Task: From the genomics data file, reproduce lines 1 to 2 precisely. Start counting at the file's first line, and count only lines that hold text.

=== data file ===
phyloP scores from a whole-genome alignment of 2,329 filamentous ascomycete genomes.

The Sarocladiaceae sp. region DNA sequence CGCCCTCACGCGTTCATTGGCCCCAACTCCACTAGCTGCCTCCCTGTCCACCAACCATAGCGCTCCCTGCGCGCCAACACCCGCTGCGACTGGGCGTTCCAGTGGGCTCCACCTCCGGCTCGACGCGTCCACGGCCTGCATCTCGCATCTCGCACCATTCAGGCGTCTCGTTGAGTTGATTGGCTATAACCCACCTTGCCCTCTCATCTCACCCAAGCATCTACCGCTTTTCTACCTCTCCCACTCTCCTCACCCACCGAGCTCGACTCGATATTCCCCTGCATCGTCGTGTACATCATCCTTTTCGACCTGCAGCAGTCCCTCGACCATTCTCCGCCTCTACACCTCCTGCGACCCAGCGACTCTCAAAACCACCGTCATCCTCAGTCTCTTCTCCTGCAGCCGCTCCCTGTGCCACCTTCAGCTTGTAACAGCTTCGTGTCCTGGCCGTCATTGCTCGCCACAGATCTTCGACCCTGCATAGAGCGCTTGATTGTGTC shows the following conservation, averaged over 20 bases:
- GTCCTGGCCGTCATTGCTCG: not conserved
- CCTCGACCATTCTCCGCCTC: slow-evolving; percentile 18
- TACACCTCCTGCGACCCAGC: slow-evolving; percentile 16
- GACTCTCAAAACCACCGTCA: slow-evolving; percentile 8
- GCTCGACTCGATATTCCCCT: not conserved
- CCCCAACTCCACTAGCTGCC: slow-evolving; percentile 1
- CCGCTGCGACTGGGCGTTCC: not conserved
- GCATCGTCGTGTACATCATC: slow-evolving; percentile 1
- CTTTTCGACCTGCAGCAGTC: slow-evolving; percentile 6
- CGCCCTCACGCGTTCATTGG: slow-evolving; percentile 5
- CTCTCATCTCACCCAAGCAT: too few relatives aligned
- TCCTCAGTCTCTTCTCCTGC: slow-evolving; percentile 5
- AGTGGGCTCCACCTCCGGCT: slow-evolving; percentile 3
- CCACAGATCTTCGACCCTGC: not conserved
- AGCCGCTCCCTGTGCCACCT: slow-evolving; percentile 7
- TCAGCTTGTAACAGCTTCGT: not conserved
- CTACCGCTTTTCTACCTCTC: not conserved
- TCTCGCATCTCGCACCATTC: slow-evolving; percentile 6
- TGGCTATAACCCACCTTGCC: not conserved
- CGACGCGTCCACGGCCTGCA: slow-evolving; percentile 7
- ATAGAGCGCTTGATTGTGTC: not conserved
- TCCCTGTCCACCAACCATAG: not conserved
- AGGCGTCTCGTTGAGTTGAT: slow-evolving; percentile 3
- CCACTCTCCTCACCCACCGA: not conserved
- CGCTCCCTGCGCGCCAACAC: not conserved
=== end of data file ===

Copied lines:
phyloP scores from a whole-genome alignment of 2,329 filamentous ascomycete genomes.

The Sarocladiaceae sp. region DNA sequence CGCCCTCACGCGTTCATTGGCCCCAACTCCACTAGCTGCCTCCCTGTCCACCAACCATAGCGCTCCCTGCGCGCCAACACCCGCTGCGACTGGGCGTTCCAGTGGGCTCCACCTCCGGCTCGACGCGTCCACGGCCTGCATCTCGCATCTCGCACCATTCAGGCGTCTCGTTGAGTTGATTGGCTATAACCCACCTTGCCCTCTCATCTCACCCAAGCATCTACCGCTTTTCTACCTCTCCCACTCTCCTCACCCACCGAGCTCGACTCGATATTCCCCTGCATCGTCGTGTACATCATCCTTTTCGACCTGCAGCAGTCCCTCGACCATTCTCCGCCTCTACACCTCCTGCGACCCAGCGACTCTCAAAACCACCGTCATCCTCAGTCTCTTCTCCTGCAGCCGCTCCCTGTGCCACCTTCAGCTTGTAACAGCTTCGTGTCCTGGCCGTCATTGCTCGCCACAGATCTTCGACCCTGCATAGAGCGCTTGATTGTGTC shows the following conservation, averaged over 20 bases: